a strong sense of [his] inner life” and because
“Lies a man tells about himself can be as reveal-
ing as any number Of facts.” Well, hell, why not?
And Eisner can get away with ignoring the deeper
social and moral issues Of his autobiography be-
cause he “gives us a sense Of how he looks at
the world.” As far as “lenient criteria” go, these
qualify beautifully. However, Malcolm Cowley
does not benefit from such “lenient criteria.” Ap-
parently, even though Cowley certainly “gives
us a sense of how he looks at the world,” this
does not exempt him from adhering to an un-
stated but more exacting standard Of historical
accuracy. Even the Old lies-reveal-as-much-as-
facts criterion can’t seem to get Cowley Off the
hook (no pun intended). It’s all very confusing,
but after reading Heer’s letter carefully, I think
we can divine a rule of thumb: members of the
leftist-commie-pinko-fag axis do not deserve the
benefit of Heer’s capriciously applied “lenient
criteria” of historical accuracy.
I, on the other hand, grant “lenient criteria”
neither to middle-of-the-road liberals (such as,
say, Elia Kazan), nor to Communists and fellow
travelers — nor to anyone else. I believe an un-
yielding truthfulness is practically indispensable
to the form (Kay Boyle and Robert McAlmon’s
Being Geniuses Together is a good example),
though I’ll concede that there can be compen-
sating pleasures that make an inaccurate or im-
precise autobiography worthwhile. Nonetheless,
in Out of Step. a book Heer apparently accepts
as gospel, Sidney Hook writes this about auto-
biography:
..1 have sought to avoid the cardinal sins
of the autobiographer. nese consist in re-
constructing rhe past, denying or covering
up the foolishness and error of previous
years, and casting rhe author in an alto-
gether heroic mold. nis is more often done
by artful omissign and emphasis than by
Wagrant invention. Wish fulfillment often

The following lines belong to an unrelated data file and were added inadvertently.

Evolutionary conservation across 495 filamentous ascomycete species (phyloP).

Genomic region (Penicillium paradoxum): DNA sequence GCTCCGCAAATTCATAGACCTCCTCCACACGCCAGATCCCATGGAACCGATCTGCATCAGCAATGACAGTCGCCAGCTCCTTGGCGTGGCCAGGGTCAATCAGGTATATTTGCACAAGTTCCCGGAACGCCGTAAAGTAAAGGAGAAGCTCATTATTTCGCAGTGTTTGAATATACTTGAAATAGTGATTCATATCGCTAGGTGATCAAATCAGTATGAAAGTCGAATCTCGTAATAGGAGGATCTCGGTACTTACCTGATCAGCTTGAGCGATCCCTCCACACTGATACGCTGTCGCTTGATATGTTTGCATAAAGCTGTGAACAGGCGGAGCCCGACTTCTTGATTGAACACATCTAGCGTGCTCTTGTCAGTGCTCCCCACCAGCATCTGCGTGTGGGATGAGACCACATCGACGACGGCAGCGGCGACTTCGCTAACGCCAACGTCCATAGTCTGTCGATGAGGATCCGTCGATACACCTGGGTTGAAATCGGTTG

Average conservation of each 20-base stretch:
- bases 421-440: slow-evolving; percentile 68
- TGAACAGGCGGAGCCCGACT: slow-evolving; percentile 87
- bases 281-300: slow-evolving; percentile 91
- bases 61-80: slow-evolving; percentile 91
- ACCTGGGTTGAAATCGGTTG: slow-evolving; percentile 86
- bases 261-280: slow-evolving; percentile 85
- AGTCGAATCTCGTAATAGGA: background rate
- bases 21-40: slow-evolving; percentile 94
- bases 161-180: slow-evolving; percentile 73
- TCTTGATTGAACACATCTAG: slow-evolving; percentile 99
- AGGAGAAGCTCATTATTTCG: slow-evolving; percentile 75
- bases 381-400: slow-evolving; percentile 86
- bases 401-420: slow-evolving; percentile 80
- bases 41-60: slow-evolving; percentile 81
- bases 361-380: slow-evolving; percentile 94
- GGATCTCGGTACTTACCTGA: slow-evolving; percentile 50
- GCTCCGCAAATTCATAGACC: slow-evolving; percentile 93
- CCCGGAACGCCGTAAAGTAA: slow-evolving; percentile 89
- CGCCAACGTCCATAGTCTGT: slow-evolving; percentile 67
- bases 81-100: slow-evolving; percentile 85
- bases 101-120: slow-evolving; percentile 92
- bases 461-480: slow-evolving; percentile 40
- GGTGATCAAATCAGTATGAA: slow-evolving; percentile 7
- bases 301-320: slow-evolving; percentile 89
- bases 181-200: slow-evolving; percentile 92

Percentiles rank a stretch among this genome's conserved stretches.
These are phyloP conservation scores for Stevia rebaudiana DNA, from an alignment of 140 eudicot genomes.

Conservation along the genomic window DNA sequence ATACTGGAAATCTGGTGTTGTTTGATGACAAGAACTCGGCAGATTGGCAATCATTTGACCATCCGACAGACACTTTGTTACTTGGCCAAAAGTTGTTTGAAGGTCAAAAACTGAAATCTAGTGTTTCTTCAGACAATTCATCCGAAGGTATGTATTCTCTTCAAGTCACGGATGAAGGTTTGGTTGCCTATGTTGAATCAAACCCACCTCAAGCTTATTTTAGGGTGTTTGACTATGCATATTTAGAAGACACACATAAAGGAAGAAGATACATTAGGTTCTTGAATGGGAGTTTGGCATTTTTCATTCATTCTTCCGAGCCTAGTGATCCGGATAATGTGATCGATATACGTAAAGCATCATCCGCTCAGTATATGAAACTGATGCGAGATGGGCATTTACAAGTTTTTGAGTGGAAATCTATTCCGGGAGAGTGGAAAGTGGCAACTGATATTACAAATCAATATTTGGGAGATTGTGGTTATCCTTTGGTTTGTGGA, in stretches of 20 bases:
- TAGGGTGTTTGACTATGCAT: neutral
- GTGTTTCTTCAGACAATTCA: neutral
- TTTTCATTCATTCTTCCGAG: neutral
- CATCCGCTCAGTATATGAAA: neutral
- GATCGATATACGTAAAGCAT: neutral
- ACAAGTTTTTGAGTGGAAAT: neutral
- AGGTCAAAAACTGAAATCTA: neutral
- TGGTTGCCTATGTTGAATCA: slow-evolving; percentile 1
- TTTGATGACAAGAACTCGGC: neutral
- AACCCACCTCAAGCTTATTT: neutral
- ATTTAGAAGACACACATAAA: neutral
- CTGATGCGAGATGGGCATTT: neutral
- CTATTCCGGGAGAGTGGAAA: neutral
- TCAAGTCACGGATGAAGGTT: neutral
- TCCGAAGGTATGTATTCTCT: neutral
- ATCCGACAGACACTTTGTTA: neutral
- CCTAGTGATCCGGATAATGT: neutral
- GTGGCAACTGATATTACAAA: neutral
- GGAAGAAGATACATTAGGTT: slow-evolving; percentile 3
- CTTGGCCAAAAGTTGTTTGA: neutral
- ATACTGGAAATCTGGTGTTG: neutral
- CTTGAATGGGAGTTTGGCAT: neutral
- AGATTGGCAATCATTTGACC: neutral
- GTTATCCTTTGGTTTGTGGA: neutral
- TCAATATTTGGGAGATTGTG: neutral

selectively alters memory.
This is as perfect a description of Eisner’s fail-
ing in The Dreamer as I could possibly hope to
read. Its relevance is positively eerie.
The accusation that I do not apply my strict
criteria for historical accuracy to authors I ap-
prove of (i.e. Cowley) is entirely false because
it rests upon the presumption that the passage
I quoted by Cowley in Joumal #121 was false and
that I knew it to be false at the time I quoted it.
On the contrary, I believe no such thing, and will
draw readers’ attention to the fact that Heer does
not even attempt to disprove the passage I quoted.
Mr. Heer conveniently confuses the particular
with the general. If I understand his point, he
is twing to claim that because I quoted a passage
by Cowley to support my description Of Ameri-
can intellectual life in the late ’30s, I am therefore
endorsing every jot and titter Cowley wrote, and
am therefore guilty Of not applying the same high
standard to Cowley that I imposed on Eisner. My
only claim is that the specific passage I quoted
is historically accurate. Cowley may very well
have revised the extent of his commitment to Stal-
inism, but this allegation is irrelevant. I would
be just as happy to quote a passage I felt was
historically accurate by Eisner despite my mis-
givings about the historical and artistic truthful-
ness Of The Dreamer.

OK, I think I’ll just stop there, because it just goes on and on. Groth’s article, mildly criticising Eisner, turned out to be The Most Controversial Article In Comics Journal History, apparently. But he was right, of course.

This is the eighty-second post in the Entire Kitchen Sink blog series.